260 FOR X5=0 TO X1
270 X4=X5^2
280 M=-Y1
290 A=SQR(X2-X4)
300 FOR I1=-A TO A STEP V/10
310 R1=SQR(X4+I1^2)/X1
320 F=(R1-1)*SIN(R1*12)
330 R=INT(I1/5+F*Y2)
340 IF R<=M THEN 410
350 M=R
360 R=Y1-R
370 C=X1-X5+32
380 GOSUB 1000
390 C=X1+X5+32
400 GOSUB 1000
410 NEXT I1
420 NEXT X5
430 GOTO 430
See TIdings 10 for a reworked faster routine!

Protected Axes
Use this with the plotting routine with the rems in lines 1030 and 1070 removed.
10 REM PLOTTING WITH PROTECT
ED AXES,SAMPLE FUNCTION PLOT
TED IS IN LINE 310. ONLY 3 C
HARACTERS USED FOR AXES
200 P$=" !""
210 C$(1)="10101010F0101010"
220 C$(2)="00000000FF101010"
230 C$(3)="10101010FF101010"
240 FOR I=32 TO 34
250 CALL CHAR(I,C$(I-31))
260 NEXT I
270 CALL VCHAR(1,16,32,24)
280 CALL HCHAR(12,1,33,32)
290 CALL HCHAR(12,16,34)
300 FOR C=1 TO 256
310 R=96+INT(SIN(C/9)*40)
320 GOSUB 1000
330 NEXT C
340 GOTO 340

Unprotected Axes
Use the plotting routine with the rems left in lines 1030 and 1070
10 REM PLOTTING WITH UNPROTE
CTED AXES.SAMPLE FUNCTION PL
OTTED IS IN LINE 470. 55(!)C
HARACTERS USED FOR AXES
200 A$="10101010F0101010"
210 FOR S=32 TO 42
220 C$(S-31)=A$
230 CALL CHAR(S,A$)
240 CALL VCHAR(S-31,16,S)
250 NEXT S
260 C$(S-31)="10101010FF1010
10"
270 CALL CHAR(S,C$(S-31))
280 CALL HCHAR(S-31,16,S)
290 FOR S=44 TO 55
300 C$(S-31)=A$
310 CALL CHAR(S,A$)
320 CALL VCHAR(S-31,16,S)
330 NEXT S
340 A$="00000000FF101010"
350 FOR S=56 TO 70
360 C$(S-31)=A$
370 CALL CHAR(S,A$)
380 CALL HCHAR(12,S-55,S)
390 NEXT S
400 FOR S=71 TO 86
410 C$(S-31)=A$
420 CALL CHAR(S,A$)
430 CALL HCHAR(12,S-54,S)
440 NEXT S
450 S=S-1
460 FOR C=32 TO 225
470 R=96+INT(SIN(C/9)*40)
480 GOSUB 1000
490 NEXT C
500 GOTO 500



==========Return to top of page
Random Symmetry
10 REM SYMMETRICAL RANDOM PL
OTTER
200 R=INT(RND*96)+49
210 C=INT(RND*80)+113
220 GOSUB 1000
230 R=193-R
240 GOSUB 1000
250 C=257-C
260 GOSUB 1000
270 R=193-R
280 GOSUB 1000
290 GOTO 200

Random Symmetry 2
10 REM SYMMETRICAL RANDOM PL
OTTER II
200 R=INT(RND*96)+49
210 C=INT(RND*80)+113
220 GOSUB 500
230 R1=INT(C/256*192)
240 C1=INT(R/192*256)
250 R=R1
260 C=C1
270 GOSUB 500
280 GOTO 200
500 GOSUB 1000
510 R=193-R
520 GOSUB 1000
530 C=257-C
540 GOSUB 1000
550 R=193-R
560 GOSUB 1000
570 C=257-C
580 RETURN



Drawing
Note that the test for K=0 does not work if the alpha lock is down so we have used K<1 instead.

10 REM SIMPLE USER-DIRECTED
PLOT
200 R=96
210 C=128
220 GOSUB 1000
230 CALL KEY(1,K,T)
240 IF T=0 THEN 230
250 R=R+(K=4)+(K=5)+(K=6
)-(K<1)-(K=14)-(K=15)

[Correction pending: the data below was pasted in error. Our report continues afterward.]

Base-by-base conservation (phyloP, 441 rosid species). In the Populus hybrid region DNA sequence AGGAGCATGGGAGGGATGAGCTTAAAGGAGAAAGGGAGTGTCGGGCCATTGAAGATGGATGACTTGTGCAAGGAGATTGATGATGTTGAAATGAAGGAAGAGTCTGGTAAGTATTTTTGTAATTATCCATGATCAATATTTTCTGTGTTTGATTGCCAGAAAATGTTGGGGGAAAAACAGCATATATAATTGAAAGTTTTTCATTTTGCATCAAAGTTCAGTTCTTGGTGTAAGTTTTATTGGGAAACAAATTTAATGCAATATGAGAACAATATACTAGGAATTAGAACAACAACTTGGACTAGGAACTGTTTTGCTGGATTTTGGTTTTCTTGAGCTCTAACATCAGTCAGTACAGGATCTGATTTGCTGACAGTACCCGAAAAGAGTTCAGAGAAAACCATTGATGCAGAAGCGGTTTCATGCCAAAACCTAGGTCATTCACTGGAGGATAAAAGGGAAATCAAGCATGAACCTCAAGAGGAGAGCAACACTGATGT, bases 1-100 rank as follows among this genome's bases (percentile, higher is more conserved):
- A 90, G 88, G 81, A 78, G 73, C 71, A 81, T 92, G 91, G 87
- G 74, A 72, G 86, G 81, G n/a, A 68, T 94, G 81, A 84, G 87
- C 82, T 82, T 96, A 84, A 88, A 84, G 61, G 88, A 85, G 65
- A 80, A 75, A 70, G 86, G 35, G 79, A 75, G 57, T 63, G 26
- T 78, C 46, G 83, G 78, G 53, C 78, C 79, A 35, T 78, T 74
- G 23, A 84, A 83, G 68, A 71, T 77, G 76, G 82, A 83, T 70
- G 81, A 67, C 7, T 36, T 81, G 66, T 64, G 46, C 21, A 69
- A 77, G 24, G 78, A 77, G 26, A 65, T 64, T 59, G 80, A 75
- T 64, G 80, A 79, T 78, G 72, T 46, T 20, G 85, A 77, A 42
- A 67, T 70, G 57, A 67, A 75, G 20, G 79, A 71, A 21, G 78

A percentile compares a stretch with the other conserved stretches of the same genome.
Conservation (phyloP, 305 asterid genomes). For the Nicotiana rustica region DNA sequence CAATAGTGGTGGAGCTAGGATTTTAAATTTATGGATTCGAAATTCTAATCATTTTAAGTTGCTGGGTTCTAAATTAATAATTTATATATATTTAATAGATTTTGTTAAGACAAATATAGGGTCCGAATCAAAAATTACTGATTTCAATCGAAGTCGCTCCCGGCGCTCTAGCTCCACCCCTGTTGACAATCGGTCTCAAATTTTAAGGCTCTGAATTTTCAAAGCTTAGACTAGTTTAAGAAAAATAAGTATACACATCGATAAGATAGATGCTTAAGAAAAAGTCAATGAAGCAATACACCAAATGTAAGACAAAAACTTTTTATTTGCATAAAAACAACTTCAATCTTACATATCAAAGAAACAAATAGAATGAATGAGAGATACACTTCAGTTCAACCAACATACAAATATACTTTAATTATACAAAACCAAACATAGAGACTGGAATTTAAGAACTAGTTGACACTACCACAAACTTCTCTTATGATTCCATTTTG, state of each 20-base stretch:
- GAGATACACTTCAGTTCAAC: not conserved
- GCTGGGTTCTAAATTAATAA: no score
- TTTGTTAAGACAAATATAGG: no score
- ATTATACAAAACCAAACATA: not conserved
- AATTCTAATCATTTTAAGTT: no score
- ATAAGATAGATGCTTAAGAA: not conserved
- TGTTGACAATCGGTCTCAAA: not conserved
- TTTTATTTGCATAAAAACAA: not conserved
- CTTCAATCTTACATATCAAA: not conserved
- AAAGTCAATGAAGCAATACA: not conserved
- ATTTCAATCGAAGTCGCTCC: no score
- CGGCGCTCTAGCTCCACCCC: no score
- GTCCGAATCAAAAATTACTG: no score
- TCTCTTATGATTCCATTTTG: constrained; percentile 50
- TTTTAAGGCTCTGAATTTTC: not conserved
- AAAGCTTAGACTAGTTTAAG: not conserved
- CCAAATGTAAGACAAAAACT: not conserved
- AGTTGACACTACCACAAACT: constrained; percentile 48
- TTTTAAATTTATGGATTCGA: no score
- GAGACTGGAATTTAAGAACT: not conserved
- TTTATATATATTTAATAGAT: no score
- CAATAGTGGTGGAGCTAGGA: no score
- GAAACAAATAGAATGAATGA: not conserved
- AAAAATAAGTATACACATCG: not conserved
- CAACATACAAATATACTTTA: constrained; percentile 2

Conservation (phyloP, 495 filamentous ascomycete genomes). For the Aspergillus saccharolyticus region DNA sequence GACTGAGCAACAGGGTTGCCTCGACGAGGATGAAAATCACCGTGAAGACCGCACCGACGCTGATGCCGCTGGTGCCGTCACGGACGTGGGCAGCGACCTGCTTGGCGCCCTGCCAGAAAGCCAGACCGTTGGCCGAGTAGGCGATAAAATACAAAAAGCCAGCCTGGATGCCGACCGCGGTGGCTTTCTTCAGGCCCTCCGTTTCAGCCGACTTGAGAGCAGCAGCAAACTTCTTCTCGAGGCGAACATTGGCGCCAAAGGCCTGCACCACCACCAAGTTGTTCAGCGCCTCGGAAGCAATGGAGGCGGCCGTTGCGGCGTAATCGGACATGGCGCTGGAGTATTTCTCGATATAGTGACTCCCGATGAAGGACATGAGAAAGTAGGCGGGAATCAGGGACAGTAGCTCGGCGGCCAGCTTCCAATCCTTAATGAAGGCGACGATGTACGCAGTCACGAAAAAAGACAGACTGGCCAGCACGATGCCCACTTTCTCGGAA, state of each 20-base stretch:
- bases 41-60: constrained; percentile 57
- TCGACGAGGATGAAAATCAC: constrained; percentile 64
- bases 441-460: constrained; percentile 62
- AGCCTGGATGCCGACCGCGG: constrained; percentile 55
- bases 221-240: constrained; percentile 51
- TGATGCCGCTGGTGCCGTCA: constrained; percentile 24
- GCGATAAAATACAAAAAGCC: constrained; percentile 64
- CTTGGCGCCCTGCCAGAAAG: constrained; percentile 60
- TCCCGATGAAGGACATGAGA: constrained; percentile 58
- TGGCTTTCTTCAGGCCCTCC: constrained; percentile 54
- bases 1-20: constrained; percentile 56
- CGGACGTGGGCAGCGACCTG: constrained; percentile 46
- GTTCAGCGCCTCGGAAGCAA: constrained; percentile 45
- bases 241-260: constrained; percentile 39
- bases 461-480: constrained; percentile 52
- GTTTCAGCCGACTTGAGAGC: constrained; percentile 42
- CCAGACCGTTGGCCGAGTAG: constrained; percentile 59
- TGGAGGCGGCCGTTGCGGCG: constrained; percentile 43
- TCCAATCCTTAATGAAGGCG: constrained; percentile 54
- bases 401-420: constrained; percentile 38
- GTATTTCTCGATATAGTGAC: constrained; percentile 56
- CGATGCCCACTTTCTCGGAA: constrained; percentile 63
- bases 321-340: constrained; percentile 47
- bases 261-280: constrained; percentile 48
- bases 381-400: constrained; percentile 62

260 C=C+(K=2)+(K=4)+(K=15)-(
K=3)-(K=6)-(K=14)
270 GOTO 220



Figures of 8
10 REM ODD PLOTS I : NESTED
FIGURES OF 8
200 V=4*ATN(1)
210 FOR K=5 TO 25 STEP 5
220 FOR J=-V TO V STEP 1/K
230 C=128+INT(.5+K*SIN(2*J))
240 R=96+INT(.5+2*K*COS(J))
250 GOSUB 1000
260 NEXT J
270 NEXT K
280 GOTO 280





==========Return to top of page
More Eights
10 REM ODD PLOTS II : NESTED
FIGURES OF 8
200 V=4*ATN(1)
210 FOR K=4 TO 20 STEP 4
220 FOR J=-V TO V STEP 1/K
230 C=128+INT(.5+2*K*COS(J))
240 R=96+2*INT(.5+K*SIN(3*J)
)
250 GOSUB 1000
260 NEXT J
270 NEXT K
280 GOTO 280

Turtle
10 REM 'TURTLE'-TYPE GRAPHIC
S
200 R=96
210 C=128
220 GOSUB 1000
230 DATA -1,0,-1,1,0,1,1,1,1
,0,1,-1,0,-1,-1,-1
240 FOR J=1 TO 8
250 READ V(J,1),V(J,2)
260 NEXT J

Triangles
10 REM RANDOM EQUILATERAL TR
IANGLES
200 R=INT(RND*24)+84
210 C=INT(RND*32)+96
220 T=INT(RND*8)+4
230 FOR J=1 TO T
240 R=R+1
250 C=C-1
260 GOSUB 1000
270 NEXT J
280 FOR J=1 TO 2*T
290 C=C+1
300 GOSUB 1000
310 NEXT J
320 FOR J=1 TO T
330 R=R-1
340 C=C-1
350 GOSUB 1000
360 NEXT J
370 GOTO 200


I see that in 1981 I disclosed some personal financial information to the world at large- monthly net salary GBP 483, monthly commuting costing 14.56 and local authority taxes of GBP 33 per month.
Return to top of page
TIdings Volume 2 Number 2, 28th April 1982-
Group membership reported as 180.
Editor/Assembler was due to be released imminently.
A review of the TI99/4a in Personal Computer World suggested that TI Basic was faster if you didn't put a module in - rubbish!

Report of how to obtain sound tones below 110Hz:
10 INPUT FREQ
20 CALL SOUND(400,22000,30,2
2000,30,FREQ,30,-4,0)
30 GOTO 10

With FREQ set to under 500, the sound output is not too useful. The sound output is around three octaves below the value of FREQ - still waiting for someone to put a frequency meter on it to tell us the principal tone output.